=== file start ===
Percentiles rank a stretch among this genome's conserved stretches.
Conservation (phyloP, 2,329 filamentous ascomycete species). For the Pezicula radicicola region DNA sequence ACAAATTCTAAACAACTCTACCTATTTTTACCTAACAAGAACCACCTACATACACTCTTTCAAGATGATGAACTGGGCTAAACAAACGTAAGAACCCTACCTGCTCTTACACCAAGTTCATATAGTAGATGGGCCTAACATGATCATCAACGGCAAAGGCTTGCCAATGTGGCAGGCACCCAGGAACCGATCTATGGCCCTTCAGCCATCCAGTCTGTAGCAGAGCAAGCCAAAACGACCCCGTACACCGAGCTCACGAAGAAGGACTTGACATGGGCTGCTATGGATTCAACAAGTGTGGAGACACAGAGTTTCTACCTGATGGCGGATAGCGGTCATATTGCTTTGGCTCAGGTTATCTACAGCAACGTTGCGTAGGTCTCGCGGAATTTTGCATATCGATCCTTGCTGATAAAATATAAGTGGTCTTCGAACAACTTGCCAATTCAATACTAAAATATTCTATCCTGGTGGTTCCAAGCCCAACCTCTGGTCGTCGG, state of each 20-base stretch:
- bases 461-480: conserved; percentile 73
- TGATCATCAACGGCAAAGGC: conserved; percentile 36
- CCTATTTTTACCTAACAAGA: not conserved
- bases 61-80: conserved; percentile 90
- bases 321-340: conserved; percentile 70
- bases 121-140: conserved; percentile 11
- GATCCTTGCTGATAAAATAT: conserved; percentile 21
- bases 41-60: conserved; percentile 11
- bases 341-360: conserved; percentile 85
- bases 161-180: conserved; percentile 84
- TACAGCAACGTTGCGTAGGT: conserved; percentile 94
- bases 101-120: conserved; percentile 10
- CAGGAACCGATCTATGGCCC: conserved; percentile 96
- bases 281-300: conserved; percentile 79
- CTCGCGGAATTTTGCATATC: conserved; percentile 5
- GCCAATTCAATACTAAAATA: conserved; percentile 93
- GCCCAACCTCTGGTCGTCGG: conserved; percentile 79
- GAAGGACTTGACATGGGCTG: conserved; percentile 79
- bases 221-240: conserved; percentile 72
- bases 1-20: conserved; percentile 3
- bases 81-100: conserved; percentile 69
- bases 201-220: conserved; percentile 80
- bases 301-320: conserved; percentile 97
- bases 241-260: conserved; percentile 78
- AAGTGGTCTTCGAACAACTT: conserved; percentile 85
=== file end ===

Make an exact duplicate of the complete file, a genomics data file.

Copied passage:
Percentiles rank a stretch among this genome's conserved stretches.
Conservation (phyloP, 2,329 filamentous ascomycete species). For the Pezicula radicicola region DNA sequence ACAAATTCTAAACAACTCTACCTATTTTTACCTAACAAGAACCACCTACATACACTCTTTCAAGATGATGAACTGGGCTAAACAAACGTAAGAACCCTACCTGCTCTTACACCAAGTTCATATAGTAGATGGGCCTAACATGATCATCAACGGCAAAGGCTTGCCAATGTGGCAGGCACCCAGGAACCGATCTATGGCCCTTCAGCCATCCAGTCTGTAGCAGAGCAAGCCAAAACGACCCCGTACACCGAGCTCACGAAGAAGGACTTGACATGGGCTGCTATGGATTCAACAAGTGTGGAGACACAGAGTTTCTACCTGATGGCGGATAGCGGTCATATTGCTTTGGCTCAGGTTATCTACAGCAACGTTGCGTAGGTCTCGCGGAATTTTGCATATCGATCCTTGCTGATAAAATATAAGTGGTCTTCGAACAACTTGCCAATTCAATACTAAAATATTCTATCCTGGTGGTTCCAAGCCCAACCTCTGGTCGTCGG, state of each 20-base stretch:
- bases 461-480: conserved; percentile 73
- TGATCATCAACGGCAAAGGC: conserved; percentile 36
- CCTATTTTTACCTAACAAGA: not conserved
- bases 61-80: conserved; percentile 90
- bases 321-340: conserved; percentile 70
- bases 121-140: conserved; percentile 11
- GATCCTTGCTGATAAAATAT: conserved; percentile 21
- bases 41-60: conserved; percentile 11
- bases 341-360: conserved; percentile 85
- bases 161-180: conserved; percentile 84
- TACAGCAACGTTGCGTAGGT: conserved; percentile 94
- bases 101-120: conserved; percentile 10
- CAGGAACCGATCTATGGCCC: conserved; percentile 96
- bases 281-300: conserved; percentile 79
- CTCGCGGAATTTTGCATATC: conserved; percentile 5
- GCCAATTCAATACTAAAATA: conserved; percentile 93
- GCCCAACCTCTGGTCGTCGG: conserved; percentile 79
- GAAGGACTTGACATGGGCTG: conserved; percentile 79
- bases 221-240: conserved; percentile 72
- bases 1-20: conserved; percentile 3
- bases 81-100: conserved; percentile 69
- bases 201-220: conserved; percentile 80
- bases 301-320: conserved; percentile 97
- bases 241-260: conserved; percentile 78
- AAGTGGTCTTCGAACAACTT: conserved; percentile 85